In our increasingly digital world, data flows define the international landscape as much as the flow of materials and people. How is cyberspace shaping international relations, and how are international relations shaping cyberspace? In this book, Nazli Choucri and David D. Clark offer a foundational analysis of the co-evolution of cyberspace with the internet as its core and international relations, examining resultant challenges for individuals, organizations, and states. The authors examine the pervasiveness of power and politics in the digital realm, finding that the internet is evolving much faster than the tools for regulating it.
This creates a "co-evolution dilemma"--a new reality in which digital interactions have enabled weaker actors to influence or threaten stronger actors, including the traditional state powers. Choucri and Clark develop a new method for addressing control in the internet age, "control point analysis," and apply it to a variety of situations, including major actors in the international and digital realms: the United States, China, and Google.
To further analyse such a development and the concept of national cybersecurity strategies, the Centre has conducted a comparative study called the National Cyber Security Framework Manual.
The research asserts that a comprehensive cybersecurity strategy needs to take into account a number of national stakeholders with various responsibilities in ensuring national cybersecurity. The national stakeholders include critical infrastructure providers, law enforcement agencies, international organizations, computer emergency response teams and entities ensuring internal and external security.
Importantly, instead of viewing cybersecurity as a combination of segregated areas or isolated stakeholders, the activities of different subdomains and areas of competence should be coordinated. Secondly, there are ongoing discussions about the applicability of international law to cyberactivities.
Whereas it is widely accepted that cyberspace needs to be protected like air, sea and land, and is clearly defined by NATO Strategic Concept as a threat that can possibly reach a threshold setting threatening national and Euro-Atlantic prosperity, security and stability, there are only a few international agreements that would directly address behaviour in cyberspace.
Agreeing on a common stance even in matters regarding well-established norms of customary international law, such as the prohibition of the use of force codified in the United Nations Charter, Article 2 4 , together with the two exceptions of self-defence and a resolution by the Security Council, in the context of their applicability to the cyberdomain remains a challenging task for the involved parties.
Therefore, amid the complex legal issues surrounding these debates, in NATO CCD COE invited an independent International Group of Experts to examine whether existing international law applies to issues regarding cybersecurity and, if so, to what extent. The result of this three-year project, the Tallinn Manual on the International Law Applicable to Cyber Warfare, focuses on the jus ad bellum, the international law governing the resort to force by states as an instrument of their national policy, and the jus in bello, the international law regulating the conduct of armed conflict.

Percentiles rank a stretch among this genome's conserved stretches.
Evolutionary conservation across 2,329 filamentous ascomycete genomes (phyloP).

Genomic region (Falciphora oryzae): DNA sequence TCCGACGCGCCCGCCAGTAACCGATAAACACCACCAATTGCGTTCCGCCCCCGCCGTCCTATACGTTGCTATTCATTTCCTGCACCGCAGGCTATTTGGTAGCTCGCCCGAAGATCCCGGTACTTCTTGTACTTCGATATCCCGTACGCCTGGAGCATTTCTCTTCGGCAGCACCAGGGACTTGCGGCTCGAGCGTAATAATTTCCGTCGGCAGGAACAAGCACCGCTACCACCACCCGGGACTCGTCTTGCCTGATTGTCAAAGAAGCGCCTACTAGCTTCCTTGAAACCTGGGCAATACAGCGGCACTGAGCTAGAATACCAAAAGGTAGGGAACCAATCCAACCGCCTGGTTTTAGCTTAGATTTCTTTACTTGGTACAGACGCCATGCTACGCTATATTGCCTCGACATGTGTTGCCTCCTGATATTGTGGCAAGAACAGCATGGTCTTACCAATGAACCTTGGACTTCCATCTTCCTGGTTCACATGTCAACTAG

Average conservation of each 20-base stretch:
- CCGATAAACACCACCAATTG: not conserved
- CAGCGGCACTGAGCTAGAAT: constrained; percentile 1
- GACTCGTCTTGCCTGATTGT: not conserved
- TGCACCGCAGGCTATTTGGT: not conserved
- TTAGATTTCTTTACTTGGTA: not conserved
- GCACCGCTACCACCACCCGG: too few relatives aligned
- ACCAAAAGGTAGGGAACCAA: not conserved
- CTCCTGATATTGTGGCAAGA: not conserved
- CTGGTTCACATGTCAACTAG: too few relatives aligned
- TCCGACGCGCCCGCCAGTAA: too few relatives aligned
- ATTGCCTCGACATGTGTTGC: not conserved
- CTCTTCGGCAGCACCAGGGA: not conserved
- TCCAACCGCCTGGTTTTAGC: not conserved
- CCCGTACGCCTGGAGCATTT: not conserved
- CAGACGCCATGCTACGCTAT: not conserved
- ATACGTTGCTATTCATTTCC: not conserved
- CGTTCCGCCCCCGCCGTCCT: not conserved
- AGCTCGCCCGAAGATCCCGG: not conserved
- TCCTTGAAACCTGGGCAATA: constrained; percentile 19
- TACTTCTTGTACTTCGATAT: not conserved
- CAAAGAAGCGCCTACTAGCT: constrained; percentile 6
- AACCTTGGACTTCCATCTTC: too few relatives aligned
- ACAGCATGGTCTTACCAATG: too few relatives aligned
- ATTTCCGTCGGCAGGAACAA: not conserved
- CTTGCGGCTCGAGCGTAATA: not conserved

The experts taking part in the project concluded that, in principle, jus ad bellum and jus in bello do apply in the cyber context but this may be altered by state practice. This and other opinions expressed in the Tallinn Manual should not be considered as an official declaration of any state or organization, but rather as the interpretation of the group of individual international experts acting solely in their personal capacity.
In order to prepare nations for possible cyberincidents and ensure a solid ground for international cooperation, both comprehensive national cybersecurity strategies and a common understanding on the applicability of the international law are required. Even though it has been argued that multilateral treaties are the most practical vehicles for harmonizing national legal systems and aligning the interpretation of existing international law, discussions about moving towards such an agreement on a global level appear to be at a very early stage.
Here's an example of what they look like: Your reading intentions are also stored in your profile for future reference. Today, the influence of cyberspace is evident in all aspects of contemporary society, in almost all parts of the world. Cyber security and cyberwar what everyone needs to know. Recommend to your library. Adler, E. Caplan, N. Choucri, N.
Given the current normative ambiguity surrounding international law in the context of cybersecurity, international cooperation between different actors is deemed to be the cornerstone of effective responses to cyberthreats. Persons with disabilities should have a representative voice, chosen by persons with disabilities themselves, in every platform that has an impact on their interests, for they are best positioned to identify their own needs and the most suitable policies for meeting those needs.
In the United Nations system, such deliberative platforms are the meetings and conferences convened. A call to action for global youth to increase and celebrate their acts of kindness is a powerful counterstroke to the daily dose of negative news and information we receive through our media platforms.
The sustainable food system transformation requires an understanding of global food security issues, as well as innovations for contextual solutions that are creative enough to link the various SDGs together. Skip to main content.